A recent article in Schizophrenia Magazine outlines the experiences of several people diagnosed with schizophrenia and includes a link to Mindstorm—A Virtual Hallucination, a video that gives viewers an experience of schizophrenia’s auditory and visual hallucinations. Author Peggy Thompson writes that the mother of a young man diagnosed with schizophrenia found the video disturbing:
She’s watched her son, diagnosed when he was 18, as he listened to the voices in his head; observing his expressions and reactions.
But she’d never actually heard them herself until she experienced Mindstorm—A Virtual Hallucination. Through a 3D virtual simulator, Mindstorm presents to the viewer a genuine feeling of what it’s like to suffer from the powerful symptoms of the debilitating illness known as schizophrenia.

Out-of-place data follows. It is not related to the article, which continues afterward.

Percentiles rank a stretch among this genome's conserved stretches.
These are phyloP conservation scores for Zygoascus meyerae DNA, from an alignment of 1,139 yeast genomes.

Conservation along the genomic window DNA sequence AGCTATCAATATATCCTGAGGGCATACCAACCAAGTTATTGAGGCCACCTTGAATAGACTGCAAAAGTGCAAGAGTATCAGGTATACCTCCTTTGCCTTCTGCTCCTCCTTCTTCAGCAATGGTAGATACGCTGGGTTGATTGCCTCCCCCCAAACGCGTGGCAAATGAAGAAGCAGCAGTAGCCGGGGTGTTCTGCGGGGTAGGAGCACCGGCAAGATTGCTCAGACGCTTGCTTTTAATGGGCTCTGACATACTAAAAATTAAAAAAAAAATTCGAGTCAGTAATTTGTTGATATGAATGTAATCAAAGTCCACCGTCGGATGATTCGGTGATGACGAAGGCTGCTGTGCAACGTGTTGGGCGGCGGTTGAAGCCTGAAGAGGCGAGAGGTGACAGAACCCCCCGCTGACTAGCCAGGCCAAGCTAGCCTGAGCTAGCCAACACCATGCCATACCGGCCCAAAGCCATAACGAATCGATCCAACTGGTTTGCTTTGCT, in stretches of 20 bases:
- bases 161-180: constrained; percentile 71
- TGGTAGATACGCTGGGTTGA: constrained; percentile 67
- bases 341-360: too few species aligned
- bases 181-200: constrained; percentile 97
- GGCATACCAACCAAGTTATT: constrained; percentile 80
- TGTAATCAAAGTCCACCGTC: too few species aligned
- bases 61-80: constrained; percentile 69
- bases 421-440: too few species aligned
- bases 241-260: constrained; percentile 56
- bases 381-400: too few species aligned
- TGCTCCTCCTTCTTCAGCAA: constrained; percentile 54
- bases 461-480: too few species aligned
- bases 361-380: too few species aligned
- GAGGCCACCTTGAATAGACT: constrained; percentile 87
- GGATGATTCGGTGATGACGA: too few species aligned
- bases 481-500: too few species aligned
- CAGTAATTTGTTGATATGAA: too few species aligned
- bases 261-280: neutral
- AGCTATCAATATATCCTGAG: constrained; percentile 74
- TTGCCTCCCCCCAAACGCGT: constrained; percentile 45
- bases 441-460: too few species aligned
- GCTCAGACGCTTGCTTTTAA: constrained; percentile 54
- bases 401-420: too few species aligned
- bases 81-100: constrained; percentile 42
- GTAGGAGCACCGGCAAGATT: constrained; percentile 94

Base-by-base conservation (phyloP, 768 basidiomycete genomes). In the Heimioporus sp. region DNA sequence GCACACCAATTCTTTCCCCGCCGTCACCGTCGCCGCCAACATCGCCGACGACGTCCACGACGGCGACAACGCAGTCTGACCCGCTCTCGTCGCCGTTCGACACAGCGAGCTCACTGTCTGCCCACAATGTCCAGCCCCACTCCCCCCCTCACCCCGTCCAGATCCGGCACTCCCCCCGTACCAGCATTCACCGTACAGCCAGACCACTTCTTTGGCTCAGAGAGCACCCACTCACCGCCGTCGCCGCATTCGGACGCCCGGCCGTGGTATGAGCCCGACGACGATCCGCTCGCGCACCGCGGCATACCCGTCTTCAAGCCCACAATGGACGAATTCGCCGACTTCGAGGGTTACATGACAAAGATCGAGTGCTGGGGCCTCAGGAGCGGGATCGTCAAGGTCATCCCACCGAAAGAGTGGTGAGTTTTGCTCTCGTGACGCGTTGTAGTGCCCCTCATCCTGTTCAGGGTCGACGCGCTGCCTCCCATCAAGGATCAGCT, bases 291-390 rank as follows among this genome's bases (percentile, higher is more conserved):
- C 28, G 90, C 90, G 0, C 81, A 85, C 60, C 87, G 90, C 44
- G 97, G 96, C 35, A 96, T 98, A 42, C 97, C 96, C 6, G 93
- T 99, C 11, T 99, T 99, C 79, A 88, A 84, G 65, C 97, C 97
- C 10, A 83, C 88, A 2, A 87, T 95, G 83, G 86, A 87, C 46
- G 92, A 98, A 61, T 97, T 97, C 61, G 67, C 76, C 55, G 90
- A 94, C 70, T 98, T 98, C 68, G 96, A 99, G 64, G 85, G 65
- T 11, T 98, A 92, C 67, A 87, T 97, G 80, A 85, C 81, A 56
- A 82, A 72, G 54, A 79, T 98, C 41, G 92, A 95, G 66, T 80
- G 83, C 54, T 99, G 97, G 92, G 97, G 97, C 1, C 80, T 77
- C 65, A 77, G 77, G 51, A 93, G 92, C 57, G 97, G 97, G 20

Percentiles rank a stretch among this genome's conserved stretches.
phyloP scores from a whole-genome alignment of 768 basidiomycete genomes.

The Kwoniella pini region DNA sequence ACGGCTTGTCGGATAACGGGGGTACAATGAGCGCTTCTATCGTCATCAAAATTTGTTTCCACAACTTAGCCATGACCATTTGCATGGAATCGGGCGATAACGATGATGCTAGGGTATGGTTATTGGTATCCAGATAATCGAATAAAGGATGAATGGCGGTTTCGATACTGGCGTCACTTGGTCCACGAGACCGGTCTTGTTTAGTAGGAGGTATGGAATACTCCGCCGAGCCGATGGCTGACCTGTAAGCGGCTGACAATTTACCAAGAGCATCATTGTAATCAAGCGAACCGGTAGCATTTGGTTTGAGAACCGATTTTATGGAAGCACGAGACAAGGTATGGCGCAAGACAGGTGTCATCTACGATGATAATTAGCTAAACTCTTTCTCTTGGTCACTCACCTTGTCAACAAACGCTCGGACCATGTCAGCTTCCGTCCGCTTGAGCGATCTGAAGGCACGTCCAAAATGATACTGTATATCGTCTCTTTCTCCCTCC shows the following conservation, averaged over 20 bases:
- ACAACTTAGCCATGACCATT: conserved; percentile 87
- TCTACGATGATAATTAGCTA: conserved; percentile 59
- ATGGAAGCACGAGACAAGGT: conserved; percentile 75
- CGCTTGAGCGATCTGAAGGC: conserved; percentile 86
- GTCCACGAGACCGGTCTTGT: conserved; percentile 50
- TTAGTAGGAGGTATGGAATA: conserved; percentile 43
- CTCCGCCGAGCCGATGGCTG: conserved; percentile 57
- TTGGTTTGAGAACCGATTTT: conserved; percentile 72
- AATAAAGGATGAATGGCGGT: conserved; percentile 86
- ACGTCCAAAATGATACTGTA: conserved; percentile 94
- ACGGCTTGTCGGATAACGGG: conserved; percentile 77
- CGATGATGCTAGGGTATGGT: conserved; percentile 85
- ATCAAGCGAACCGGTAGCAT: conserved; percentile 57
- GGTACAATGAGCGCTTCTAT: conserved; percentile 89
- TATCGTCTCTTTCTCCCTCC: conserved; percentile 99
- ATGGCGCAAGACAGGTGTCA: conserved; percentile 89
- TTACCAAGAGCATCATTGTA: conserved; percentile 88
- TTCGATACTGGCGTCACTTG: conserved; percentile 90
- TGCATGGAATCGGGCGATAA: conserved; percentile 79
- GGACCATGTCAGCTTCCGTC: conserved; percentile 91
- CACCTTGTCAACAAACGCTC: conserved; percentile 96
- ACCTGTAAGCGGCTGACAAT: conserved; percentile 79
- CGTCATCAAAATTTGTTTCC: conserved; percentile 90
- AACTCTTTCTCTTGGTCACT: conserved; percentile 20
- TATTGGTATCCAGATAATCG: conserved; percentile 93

Here’s the Mindstorm video. Caution: some people find it too disturbing to watch.
The full article by Thompson, “Understanding Voices,” tells the stories of several individuals with schizophrenia who have managed to build independent lives for themselves. Despite their distracting symptoms, the distressing side effects of some anti-psychotic medications, and widespread societal stigma, many succeed in completing their education and finding employment.
But they often live in isolation, sharing our public spaces but invisibly roped off into the social category of “the mentally ill.” We don’t do this kind of thing to people suffering from cancer – we don’t ostracize them or call them “the cancerous.” But the American view of mental illness is still so primitive we tend to reduce persons who have psychiatric disorders to collections of symptoms, and to avoid contact as if their affliction were contagious.
I’m trying in a small way to change this by choosing a few individuals suffering from mental illness- even choosing just one makes a difference! – to meet at a cafe each week for casual friendly conversation. Please join me! See How people Freestyle Volunteer above (see tab at top).